This column is not intended to provide nor should it be relied upon for legal and financial advice. This article was originally published in the Montgomery County Sentinel the week of March 26, 2007. Copyright © 2007 Dan Krell.

The Market Forecast for 2007 and Beyond

by Dan Krell © 2007

The first quarter of 2007 is almost at an end. Tax returns are due in a few weeks. Spring Training has begun. And the spring real estate market is in full swing. Or is it?

Yes and no. Home buyers are looking. However, many of the homes that have languished on the market through the winter are still unsold, or have gone under contract at greatly reduced prices. If this is happening now, what are we to expect in the future?

Looking back to 2006 we all agree the market slowed down a bit and almost to a stand still by winter. Although it was a sluggish year, the National Association of Realtors considered 2006 to be a respectable year. Looking at the numbers nationwide, it was indeed a respectable year. Although existing home sales decreased 8.4% last year, it was the third best year on record for such sales. Additionally, new home sales decreased 17.3% and recorded the fourth best year on record for new home sales. Believe it or not, the NAR reports that homes prices increased nationally 1.1% for 2006, which is a record thirty-nine consecutive years of home price gains.

For 2007, the NAR forecasts a year much like last. Existing home sales will be consistent, but not as strong as last year, while there will be a slight increase in home prices. It is uncertain, however, how new home sales will manage (Realtor.org).

Fortune’s picture for the immediate area isn’t as rosy. Their December 21, 2006 forecast of home prices for the Washington area predicts a decrease of 3.8% in 2007 and 3.2% decrease in 2008. The forecast for the Bethesda-Gaithersburg region predicts a 2.7% decrease in 2007 and 4.3% decrease in 2008.

As a whole, economic forecasts point to a stable economy with stable employment and minimal to moderate growth. As you can imagine, many reports indicate that housing will continue to be a burden on the national economy. Reports predict that the burden will continue, however, through mid year 2007 and remain stable through 2008.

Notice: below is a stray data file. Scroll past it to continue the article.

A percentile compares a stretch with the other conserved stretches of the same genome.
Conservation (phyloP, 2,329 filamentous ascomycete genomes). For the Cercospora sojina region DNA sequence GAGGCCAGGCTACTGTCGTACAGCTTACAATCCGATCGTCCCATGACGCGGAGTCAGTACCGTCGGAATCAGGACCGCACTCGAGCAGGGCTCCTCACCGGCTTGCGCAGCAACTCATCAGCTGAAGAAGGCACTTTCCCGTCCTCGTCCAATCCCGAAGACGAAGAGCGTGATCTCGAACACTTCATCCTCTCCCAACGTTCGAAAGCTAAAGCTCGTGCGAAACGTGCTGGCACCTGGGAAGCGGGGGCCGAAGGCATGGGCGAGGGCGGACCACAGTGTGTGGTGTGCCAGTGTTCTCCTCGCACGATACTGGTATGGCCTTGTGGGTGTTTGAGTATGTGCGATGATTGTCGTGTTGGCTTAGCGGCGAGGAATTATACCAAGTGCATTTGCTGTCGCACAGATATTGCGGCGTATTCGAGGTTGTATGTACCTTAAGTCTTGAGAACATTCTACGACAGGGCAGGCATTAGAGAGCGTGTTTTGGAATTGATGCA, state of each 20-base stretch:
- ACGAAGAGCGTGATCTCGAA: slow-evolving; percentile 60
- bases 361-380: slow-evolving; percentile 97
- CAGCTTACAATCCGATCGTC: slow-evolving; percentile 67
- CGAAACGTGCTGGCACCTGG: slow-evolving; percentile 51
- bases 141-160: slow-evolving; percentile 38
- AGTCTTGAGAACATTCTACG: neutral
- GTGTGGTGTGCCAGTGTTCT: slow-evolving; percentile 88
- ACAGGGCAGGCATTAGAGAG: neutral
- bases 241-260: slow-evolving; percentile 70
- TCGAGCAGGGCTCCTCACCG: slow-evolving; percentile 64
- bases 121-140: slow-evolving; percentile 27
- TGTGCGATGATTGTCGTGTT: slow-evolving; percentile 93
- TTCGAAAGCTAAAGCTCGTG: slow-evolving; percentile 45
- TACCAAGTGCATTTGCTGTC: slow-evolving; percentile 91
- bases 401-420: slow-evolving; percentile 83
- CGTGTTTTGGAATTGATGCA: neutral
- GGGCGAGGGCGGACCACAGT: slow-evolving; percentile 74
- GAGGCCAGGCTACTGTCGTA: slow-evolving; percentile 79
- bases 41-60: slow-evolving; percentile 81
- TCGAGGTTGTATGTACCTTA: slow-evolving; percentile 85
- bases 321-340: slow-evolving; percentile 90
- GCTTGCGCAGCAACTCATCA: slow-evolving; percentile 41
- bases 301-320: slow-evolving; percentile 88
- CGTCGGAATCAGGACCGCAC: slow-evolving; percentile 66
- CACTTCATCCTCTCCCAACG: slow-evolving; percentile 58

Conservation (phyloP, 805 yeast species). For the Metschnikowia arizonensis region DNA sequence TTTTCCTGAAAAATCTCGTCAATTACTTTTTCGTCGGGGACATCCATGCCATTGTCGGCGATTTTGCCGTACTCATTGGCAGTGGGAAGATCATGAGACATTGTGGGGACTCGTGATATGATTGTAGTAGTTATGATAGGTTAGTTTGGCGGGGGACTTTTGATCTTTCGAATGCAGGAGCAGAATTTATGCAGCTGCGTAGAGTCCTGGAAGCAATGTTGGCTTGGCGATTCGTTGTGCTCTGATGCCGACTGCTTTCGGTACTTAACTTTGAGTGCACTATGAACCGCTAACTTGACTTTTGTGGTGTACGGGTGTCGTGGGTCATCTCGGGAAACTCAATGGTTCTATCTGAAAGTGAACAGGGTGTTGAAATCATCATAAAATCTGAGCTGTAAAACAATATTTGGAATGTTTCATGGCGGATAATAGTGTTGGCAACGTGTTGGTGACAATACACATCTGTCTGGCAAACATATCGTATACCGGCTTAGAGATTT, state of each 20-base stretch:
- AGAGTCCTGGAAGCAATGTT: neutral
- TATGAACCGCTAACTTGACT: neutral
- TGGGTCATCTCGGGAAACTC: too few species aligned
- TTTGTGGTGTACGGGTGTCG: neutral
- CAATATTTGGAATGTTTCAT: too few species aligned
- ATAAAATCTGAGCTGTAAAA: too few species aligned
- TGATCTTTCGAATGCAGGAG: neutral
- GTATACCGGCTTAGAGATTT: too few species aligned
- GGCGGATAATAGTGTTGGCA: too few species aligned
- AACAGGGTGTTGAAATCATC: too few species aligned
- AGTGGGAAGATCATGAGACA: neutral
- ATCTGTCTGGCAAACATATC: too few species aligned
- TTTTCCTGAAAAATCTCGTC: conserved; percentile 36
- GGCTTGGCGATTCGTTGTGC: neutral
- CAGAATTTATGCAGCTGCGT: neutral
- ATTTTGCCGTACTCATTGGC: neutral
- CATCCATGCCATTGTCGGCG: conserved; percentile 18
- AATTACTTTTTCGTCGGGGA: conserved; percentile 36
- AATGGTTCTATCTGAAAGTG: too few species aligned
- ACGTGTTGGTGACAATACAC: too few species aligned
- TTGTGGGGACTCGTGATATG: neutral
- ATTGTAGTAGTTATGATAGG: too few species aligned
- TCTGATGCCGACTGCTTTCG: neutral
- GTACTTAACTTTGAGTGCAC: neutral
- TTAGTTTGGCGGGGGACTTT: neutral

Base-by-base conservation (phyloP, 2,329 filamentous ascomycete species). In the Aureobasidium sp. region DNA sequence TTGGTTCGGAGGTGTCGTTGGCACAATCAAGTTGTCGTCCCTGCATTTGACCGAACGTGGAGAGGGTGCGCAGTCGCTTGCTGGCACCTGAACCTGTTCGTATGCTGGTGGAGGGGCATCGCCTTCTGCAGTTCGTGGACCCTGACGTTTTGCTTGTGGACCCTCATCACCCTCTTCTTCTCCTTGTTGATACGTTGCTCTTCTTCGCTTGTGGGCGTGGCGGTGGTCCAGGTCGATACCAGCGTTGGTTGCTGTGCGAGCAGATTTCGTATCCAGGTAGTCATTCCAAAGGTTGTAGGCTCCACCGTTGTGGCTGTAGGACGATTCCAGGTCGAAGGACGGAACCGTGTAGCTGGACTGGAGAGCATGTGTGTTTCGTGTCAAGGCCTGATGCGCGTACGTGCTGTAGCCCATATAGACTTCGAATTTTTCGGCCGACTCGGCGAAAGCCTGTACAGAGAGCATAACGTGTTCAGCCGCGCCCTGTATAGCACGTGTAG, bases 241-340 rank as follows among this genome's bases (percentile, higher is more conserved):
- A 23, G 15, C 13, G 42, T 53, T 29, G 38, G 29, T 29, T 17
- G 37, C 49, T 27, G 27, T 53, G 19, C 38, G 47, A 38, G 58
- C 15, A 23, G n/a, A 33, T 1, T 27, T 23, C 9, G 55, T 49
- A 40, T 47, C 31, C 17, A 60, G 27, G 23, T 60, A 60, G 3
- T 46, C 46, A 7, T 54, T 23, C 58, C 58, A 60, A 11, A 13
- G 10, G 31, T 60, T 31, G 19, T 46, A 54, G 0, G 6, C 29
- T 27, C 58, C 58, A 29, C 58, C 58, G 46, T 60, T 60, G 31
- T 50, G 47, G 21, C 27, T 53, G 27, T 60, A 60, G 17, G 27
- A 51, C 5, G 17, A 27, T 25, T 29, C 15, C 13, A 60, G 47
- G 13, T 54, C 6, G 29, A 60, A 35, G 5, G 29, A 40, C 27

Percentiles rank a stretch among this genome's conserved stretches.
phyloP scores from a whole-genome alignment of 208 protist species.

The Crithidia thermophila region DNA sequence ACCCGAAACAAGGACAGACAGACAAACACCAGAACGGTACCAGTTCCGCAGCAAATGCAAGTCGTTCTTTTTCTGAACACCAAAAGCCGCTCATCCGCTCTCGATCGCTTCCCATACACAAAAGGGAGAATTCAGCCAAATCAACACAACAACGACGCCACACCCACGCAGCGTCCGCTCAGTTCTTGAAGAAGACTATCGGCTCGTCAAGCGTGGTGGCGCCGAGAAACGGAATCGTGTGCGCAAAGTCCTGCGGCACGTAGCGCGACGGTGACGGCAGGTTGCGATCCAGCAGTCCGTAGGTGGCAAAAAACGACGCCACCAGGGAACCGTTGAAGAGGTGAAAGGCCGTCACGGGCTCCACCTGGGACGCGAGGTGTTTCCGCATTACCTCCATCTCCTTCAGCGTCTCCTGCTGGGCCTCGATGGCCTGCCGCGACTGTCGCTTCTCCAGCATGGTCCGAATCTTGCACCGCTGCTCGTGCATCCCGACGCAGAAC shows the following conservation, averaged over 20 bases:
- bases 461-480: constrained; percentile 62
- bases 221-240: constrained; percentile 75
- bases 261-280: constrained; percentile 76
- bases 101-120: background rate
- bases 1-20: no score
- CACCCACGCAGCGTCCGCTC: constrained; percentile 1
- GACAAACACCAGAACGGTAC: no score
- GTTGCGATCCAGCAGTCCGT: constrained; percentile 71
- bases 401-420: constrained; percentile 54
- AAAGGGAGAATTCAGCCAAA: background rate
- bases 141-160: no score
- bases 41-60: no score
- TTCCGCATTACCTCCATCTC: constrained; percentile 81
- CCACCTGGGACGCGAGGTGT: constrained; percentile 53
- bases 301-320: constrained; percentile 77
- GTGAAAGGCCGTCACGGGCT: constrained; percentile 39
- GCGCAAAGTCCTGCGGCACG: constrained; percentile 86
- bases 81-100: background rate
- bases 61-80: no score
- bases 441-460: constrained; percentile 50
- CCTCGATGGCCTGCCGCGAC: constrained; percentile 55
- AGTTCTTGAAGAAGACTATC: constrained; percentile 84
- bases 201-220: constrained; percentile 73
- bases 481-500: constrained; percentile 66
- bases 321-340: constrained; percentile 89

Prognosticators projected that the spring market for 2006 would be business as usual. Locally, the market preformed inconsistently. The spring market for 2007 will be inconsistent as well. As the local real estate market attempts to find its balance the market will continue to be slow through spring. Unless there is a major disaster, the sales pace will pick up in May as the market levels off.

Contributing to the continued lethargy is the fallout in the sub-prime mortgage industry. The tightening of credit guidelines due to over zealous speculators in the secondary mortgage markets has recently reduced the already shrunken pool of home buyers. Like most market commodities, investors will one day again find their appetite for sub-prime mortgages.

Home prices will continue to adjust, having an effect of tightening the available housing inventory. As many home sellers are already offering their homes at a break-even price, some home sellers will find that they cannot afford to sell as they would lose money on the sale effectively taking them out of the market.

By the end of the summer 2007, the effect of a tightening market will bring about the balance that we have been waiting for – hopefully.